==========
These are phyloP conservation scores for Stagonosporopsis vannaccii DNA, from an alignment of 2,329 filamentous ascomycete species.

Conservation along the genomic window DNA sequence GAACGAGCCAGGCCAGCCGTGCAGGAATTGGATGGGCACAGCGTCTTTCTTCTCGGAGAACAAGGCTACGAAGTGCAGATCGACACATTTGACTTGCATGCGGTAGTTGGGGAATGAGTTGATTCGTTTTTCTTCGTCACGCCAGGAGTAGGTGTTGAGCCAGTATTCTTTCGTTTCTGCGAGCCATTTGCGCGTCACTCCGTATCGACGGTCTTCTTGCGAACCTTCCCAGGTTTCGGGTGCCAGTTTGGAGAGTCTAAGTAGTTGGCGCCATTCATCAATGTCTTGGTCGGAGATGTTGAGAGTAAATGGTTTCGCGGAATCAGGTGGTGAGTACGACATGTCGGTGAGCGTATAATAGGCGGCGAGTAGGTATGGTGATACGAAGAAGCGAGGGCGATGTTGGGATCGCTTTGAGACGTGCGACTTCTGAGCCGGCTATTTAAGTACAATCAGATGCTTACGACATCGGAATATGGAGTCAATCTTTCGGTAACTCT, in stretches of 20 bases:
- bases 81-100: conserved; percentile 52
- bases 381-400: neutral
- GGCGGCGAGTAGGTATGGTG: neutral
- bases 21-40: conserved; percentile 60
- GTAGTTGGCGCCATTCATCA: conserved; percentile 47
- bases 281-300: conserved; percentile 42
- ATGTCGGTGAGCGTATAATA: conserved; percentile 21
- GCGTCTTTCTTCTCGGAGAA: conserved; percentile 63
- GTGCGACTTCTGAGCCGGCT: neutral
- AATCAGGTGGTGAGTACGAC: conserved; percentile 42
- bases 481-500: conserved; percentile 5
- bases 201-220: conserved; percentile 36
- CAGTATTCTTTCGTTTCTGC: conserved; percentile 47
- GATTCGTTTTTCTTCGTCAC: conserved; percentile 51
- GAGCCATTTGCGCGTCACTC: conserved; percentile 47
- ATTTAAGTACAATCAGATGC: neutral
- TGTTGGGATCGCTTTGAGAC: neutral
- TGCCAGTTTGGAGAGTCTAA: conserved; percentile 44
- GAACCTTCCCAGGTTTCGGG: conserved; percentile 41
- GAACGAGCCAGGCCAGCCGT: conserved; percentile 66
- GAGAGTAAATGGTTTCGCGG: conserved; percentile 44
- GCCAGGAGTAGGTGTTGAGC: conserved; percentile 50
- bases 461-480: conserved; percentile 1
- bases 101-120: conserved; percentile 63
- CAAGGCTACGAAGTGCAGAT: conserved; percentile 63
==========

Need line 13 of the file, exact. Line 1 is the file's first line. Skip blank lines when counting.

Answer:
- bases 481-500: conserved; percentile 5